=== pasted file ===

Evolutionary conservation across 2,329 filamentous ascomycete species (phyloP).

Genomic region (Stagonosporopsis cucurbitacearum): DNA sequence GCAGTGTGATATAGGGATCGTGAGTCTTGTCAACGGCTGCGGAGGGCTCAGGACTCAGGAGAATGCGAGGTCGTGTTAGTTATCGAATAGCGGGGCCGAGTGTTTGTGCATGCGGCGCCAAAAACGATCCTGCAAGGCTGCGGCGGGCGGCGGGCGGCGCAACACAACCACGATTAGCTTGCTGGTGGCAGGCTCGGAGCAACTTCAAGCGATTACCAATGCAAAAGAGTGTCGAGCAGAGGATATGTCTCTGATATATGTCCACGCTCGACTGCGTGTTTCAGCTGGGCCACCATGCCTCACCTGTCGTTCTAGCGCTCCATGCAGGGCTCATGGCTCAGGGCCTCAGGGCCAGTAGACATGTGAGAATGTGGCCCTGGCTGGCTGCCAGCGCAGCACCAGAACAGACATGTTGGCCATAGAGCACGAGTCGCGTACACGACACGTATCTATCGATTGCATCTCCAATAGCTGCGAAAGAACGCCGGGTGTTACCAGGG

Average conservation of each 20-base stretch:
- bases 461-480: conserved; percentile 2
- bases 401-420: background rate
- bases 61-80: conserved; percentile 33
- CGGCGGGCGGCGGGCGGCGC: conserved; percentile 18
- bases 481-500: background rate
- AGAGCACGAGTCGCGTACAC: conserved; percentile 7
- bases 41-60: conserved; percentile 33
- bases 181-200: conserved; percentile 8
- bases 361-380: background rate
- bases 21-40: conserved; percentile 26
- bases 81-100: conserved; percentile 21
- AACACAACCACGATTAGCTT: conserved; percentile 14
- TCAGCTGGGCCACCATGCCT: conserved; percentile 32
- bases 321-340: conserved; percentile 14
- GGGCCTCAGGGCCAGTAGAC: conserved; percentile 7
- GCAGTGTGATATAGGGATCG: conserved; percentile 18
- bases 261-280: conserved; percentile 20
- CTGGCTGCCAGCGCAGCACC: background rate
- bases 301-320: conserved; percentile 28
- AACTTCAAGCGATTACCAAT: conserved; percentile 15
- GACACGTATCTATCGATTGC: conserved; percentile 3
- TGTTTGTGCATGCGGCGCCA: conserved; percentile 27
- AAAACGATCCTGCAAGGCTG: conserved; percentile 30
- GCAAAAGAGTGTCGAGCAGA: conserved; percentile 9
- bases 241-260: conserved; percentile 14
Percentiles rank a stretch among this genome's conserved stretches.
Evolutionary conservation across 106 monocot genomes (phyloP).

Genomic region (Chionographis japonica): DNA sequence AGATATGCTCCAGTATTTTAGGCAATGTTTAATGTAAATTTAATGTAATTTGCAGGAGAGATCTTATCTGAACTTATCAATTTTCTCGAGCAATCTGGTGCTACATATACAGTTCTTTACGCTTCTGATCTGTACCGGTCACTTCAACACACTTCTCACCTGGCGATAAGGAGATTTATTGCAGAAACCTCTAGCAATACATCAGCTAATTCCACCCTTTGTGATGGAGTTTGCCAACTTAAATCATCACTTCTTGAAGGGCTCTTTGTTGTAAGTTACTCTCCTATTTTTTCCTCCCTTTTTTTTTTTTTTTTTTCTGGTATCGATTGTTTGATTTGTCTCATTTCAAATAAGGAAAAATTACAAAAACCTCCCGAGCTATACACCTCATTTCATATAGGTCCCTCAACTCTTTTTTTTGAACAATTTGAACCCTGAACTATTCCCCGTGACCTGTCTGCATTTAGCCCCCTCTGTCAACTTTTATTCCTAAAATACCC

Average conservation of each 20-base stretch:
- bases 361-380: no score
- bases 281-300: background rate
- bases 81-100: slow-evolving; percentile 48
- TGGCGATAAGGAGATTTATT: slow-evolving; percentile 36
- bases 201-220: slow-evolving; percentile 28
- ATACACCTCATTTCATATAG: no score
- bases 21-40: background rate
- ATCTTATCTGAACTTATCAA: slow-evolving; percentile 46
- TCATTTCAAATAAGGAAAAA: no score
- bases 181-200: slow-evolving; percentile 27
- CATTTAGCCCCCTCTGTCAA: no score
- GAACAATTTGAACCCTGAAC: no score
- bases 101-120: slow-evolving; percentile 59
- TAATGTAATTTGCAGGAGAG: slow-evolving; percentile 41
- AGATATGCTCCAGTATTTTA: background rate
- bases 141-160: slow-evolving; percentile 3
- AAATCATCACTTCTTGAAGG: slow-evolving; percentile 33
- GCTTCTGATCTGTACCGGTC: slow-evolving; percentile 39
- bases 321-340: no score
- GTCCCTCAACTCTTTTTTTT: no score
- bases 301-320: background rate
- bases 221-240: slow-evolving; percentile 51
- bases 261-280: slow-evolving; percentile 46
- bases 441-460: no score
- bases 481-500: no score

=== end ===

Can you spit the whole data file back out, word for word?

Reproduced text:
Evolutionary conservation across 2,329 filamentous ascomycete species (phyloP).

Genomic region (Stagonosporopsis cucurbitacearum): DNA sequence GCAGTGTGATATAGGGATCGTGAGTCTTGTCAACGGCTGCGGAGGGCTCAGGACTCAGGAGAATGCGAGGTCGTGTTAGTTATCGAATAGCGGGGCCGAGTGTTTGTGCATGCGGCGCCAAAAACGATCCTGCAAGGCTGCGGCGGGCGGCGGGCGGCGCAACACAACCACGATTAGCTTGCTGGTGGCAGGCTCGGAGCAACTTCAAGCGATTACCAATGCAAAAGAGTGTCGAGCAGAGGATATGTCTCTGATATATGTCCACGCTCGACTGCGTGTTTCAGCTGGGCCACCATGCCTCACCTGTCGTTCTAGCGCTCCATGCAGGGCTCATGGCTCAGGGCCTCAGGGCCAGTAGACATGTGAGAATGTGGCCCTGGCTGGCTGCCAGCGCAGCACCAGAACAGACATGTTGGCCATAGAGCACGAGTCGCGTACACGACACGTATCTATCGATTGCATCTCCAATAGCTGCGAAAGAACGCCGGGTGTTACCAGGG

Average conservation of each 20-base stretch:
- bases 461-480: conserved; percentile 2
- bases 401-420: background rate
- bases 61-80: conserved; percentile 33
- CGGCGGGCGGCGGGCGGCGC: conserved; percentile 18
- bases 481-500: background rate
- AGAGCACGAGTCGCGTACAC: conserved; percentile 7
- bases 41-60: conserved; percentile 33
- bases 181-200: conserved; percentile 8
- bases 361-380: background rate
- bases 21-40: conserved; percentile 26
- bases 81-100: conserved; percentile 21
- AACACAACCACGATTAGCTT: conserved; percentile 14
- TCAGCTGGGCCACCATGCCT: conserved; percentile 32
- bases 321-340: conserved; percentile 14
- GGGCCTCAGGGCCAGTAGAC: conserved; percentile 7
- GCAGTGTGATATAGGGATCG: conserved; percentile 18
- bases 261-280: conserved; percentile 20
- CTGGCTGCCAGCGCAGCACC: background rate
- bases 301-320: conserved; percentile 28
- AACTTCAAGCGATTACCAAT: conserved; percentile 15
- GACACGTATCTATCGATTGC: conserved; percentile 3
- TGTTTGTGCATGCGGCGCCA: conserved; percentile 27
- AAAACGATCCTGCAAGGCTG: conserved; percentile 30
- GCAAAAGAGTGTCGAGCAGA: conserved; percentile 9
- bases 241-260: conserved; percentile 14
Percentiles rank a stretch among this genome's conserved stretches.
Evolutionary conservation across 106 monocot genomes (phyloP).

Genomic region (Chionographis japonica): DNA sequence AGATATGCTCCAGTATTTTAGGCAATGTTTAATGTAAATTTAATGTAATTTGCAGGAGAGATCTTATCTGAACTTATCAATTTTCTCGAGCAATCTGGTGCTACATATACAGTTCTTTACGCTTCTGATCTGTACCGGTCACTTCAACACACTTCTCACCTGGCGATAAGGAGATTTATTGCAGAAACCTCTAGCAATACATCAGCTAATTCCACCCTTTGTGATGGAGTTTGCCAACTTAAATCATCACTTCTTGAAGGGCTCTTTGTTGTAAGTTACTCTCCTATTTTTTCCTCCCTTTTTTTTTTTTTTTTTTCTGGTATCGATTGTTTGATTTGTCTCATTTCAAATAAGGAAAAATTACAAAAACCTCCCGAGCTATACACCTCATTTCATATAGGTCCCTCAACTCTTTTTTTTGAACAATTTGAACCCTGAACTATTCCCCGTGACCTGTCTGCATTTAGCCCCCTCTGTCAACTTTTATTCCTAAAATACCC

Average conservation of each 20-base stretch:
- bases 361-380: no score
- bases 281-300: background rate
- bases 81-100: slow-evolving; percentile 48
- TGGCGATAAGGAGATTTATT: slow-evolving; percentile 36
- bases 201-220: slow-evolving; percentile 28
- ATACACCTCATTTCATATAG: no score
- bases 21-40: background rate
- ATCTTATCTGAACTTATCAA: slow-evolving; percentile 46
- TCATTTCAAATAAGGAAAAA: no score
- bases 181-200: slow-evolving; percentile 27
- CATTTAGCCCCCTCTGTCAA: no score
- GAACAATTTGAACCCTGAAC: no score
- bases 101-120: slow-evolving; percentile 59
- TAATGTAATTTGCAGGAGAG: slow-evolving; percentile 41
- AGATATGCTCCAGTATTTTA: background rate
- bases 141-160: slow-evolving; percentile 3
- AAATCATCACTTCTTGAAGG: slow-evolving; percentile 33
- GCTTCTGATCTGTACCGGTC: slow-evolving; percentile 39
- bases 321-340: no score
- GTCCCTCAACTCTTTTTTTT: no score
- bases 301-320: background rate
- bases 221-240: slow-evolving; percentile 51
- bases 261-280: slow-evolving; percentile 46
- bases 441-460: no score
- bases 481-500: no score